The boy is now off the team for the rest of the season (all two weeks of it), and his coach sent out a total "win one for the Gipper"-style email to the rest of the parents. Which apparently didn't work too well, since they lost last night. The boy went to the game, though, because he wanted to be with his team. Which makes me think this might be "his" sport - he would have gladly skipped baseball for an injury, and I can't see him hanging around at a soccer game if he wasn't going to be able to play. So, yikes. And the poor kid is miserable, since he's left-handed, and this big ol' splint is making it hard for him to hold a fork or a pencil, and his school is starting their state testing next week. And he keeps pulling some of the tape off because it's bugging him, or it gets dirty, or he just plain can't like it. I keep telling him it could have been a lot worse and at least he doesn't have a cast, but he's skeptical.

Also, when I told his dad that the finger was actually broken, he said "I'm proud of him."

"You're proud of him for breaking a finger?" I said.

"No, I'm proud of him because he stayed in the game, even with a broken finger," he said.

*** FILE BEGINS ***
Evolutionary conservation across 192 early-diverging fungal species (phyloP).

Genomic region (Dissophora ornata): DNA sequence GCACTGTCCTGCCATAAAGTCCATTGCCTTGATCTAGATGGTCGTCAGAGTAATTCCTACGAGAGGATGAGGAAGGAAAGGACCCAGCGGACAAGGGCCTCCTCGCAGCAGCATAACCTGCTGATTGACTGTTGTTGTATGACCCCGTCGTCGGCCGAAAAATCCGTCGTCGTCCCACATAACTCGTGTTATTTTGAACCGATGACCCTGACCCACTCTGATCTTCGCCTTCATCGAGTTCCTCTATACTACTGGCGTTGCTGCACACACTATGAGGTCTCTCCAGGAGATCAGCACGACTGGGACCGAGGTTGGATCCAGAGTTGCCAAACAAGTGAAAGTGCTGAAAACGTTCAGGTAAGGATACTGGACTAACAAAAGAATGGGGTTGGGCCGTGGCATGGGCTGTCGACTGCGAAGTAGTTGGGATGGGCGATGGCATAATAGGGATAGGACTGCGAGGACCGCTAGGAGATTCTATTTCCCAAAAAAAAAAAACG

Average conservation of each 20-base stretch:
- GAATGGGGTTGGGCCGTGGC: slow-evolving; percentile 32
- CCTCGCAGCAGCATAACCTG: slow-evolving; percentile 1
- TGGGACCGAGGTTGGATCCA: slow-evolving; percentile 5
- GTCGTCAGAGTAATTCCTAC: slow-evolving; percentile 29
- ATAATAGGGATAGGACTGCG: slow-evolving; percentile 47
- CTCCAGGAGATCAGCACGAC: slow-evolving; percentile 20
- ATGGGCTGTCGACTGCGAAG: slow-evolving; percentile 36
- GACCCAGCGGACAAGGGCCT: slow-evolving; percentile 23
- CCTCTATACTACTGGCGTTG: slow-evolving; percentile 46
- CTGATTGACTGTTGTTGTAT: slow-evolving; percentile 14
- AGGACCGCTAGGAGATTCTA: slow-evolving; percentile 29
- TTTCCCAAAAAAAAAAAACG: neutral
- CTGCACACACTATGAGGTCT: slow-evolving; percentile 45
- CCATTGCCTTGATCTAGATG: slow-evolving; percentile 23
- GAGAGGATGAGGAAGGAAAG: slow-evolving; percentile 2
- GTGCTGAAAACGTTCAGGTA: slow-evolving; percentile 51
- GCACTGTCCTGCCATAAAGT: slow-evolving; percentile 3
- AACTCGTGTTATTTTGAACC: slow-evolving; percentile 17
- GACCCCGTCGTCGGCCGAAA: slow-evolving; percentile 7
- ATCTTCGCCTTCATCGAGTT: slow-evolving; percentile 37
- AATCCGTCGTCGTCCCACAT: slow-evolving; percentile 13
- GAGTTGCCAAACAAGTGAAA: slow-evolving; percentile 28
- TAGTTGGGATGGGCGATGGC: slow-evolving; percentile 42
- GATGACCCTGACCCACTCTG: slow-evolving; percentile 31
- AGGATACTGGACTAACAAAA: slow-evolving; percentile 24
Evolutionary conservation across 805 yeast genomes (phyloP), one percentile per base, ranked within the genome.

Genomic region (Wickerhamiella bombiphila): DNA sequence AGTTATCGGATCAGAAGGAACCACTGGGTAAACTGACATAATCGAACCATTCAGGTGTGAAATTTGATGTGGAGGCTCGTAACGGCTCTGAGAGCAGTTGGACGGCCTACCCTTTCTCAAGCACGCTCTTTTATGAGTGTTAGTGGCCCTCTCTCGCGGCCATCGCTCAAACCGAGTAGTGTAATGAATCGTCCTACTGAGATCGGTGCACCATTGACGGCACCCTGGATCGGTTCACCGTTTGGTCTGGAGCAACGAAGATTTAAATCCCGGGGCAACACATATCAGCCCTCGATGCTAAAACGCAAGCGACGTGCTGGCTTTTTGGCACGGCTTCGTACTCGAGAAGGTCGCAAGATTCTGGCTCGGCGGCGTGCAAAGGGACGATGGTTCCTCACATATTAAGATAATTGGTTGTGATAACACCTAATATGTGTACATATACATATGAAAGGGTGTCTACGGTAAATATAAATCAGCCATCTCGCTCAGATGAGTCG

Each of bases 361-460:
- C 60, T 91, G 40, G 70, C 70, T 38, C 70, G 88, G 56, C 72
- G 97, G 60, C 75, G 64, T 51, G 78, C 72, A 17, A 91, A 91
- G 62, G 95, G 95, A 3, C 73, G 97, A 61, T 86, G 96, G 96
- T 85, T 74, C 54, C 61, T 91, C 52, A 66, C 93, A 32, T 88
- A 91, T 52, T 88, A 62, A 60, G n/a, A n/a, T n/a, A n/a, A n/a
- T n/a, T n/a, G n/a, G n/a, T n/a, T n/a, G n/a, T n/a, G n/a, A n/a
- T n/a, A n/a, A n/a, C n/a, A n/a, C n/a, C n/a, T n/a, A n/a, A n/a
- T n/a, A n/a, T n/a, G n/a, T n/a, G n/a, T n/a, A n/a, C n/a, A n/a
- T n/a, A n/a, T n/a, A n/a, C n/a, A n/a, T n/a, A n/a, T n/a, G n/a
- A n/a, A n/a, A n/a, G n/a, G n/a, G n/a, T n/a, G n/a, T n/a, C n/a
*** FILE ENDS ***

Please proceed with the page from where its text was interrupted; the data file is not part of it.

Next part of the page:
Now, I see his point. I get that we want to encourage the kid to have some stick-to-it-ivness and whatnot. But...really? He rides the hell out of the kid for not bringing home straight A's on his report card (how dare he bring home that B- in math, wtf?), but doing something that can ultimately be called both "reckless" and "stupid" is what he's going to pat the kid on the back for? REALLY? Am I wrong here? Is it me? Or is that a messed-up priority right there?

There are 2 sitreps on this entry. (Reply.)
kaigou: this is the captain. we may experience turbulence and then explode. (3 experience turbulence)
posted by [personal profile] kaigou at 04:05am on 09/05/2010
Perhaps this will help: having a reputation as someone who'll "keep going with [slight] injury" means that when/if he does ever get really hurt and calls attention to it, he has confidence that his rep is intact. That is, that he's someone who's only stopping because it really is "that bad", and not someone who whines at a broken fingernail. So in that respect, just let it be, while making it clear that if you see blood or pieces of bone, he'd better ask to be substituted out. He'll probably see no contradiction in promising to do that, now that he's proven himself.

Though this, maybe, might not help so much: we used to stand around, after races, and compare blisters. Hands out, palms up, some of the most gruesome blisters -- sometimes blisters-on-blisters -- and you got major additional points if there was blood involved. The parents always groaned and fussed and wanted to know why we'd do that, but it was a huge rite of passage, weekly. We'd all raced, sure, but those blisters were like a concrete affirmation of our dedication, something we could literally shove in someone's face and say, look! double blister and it's BLEEDING! I was REALLY racing!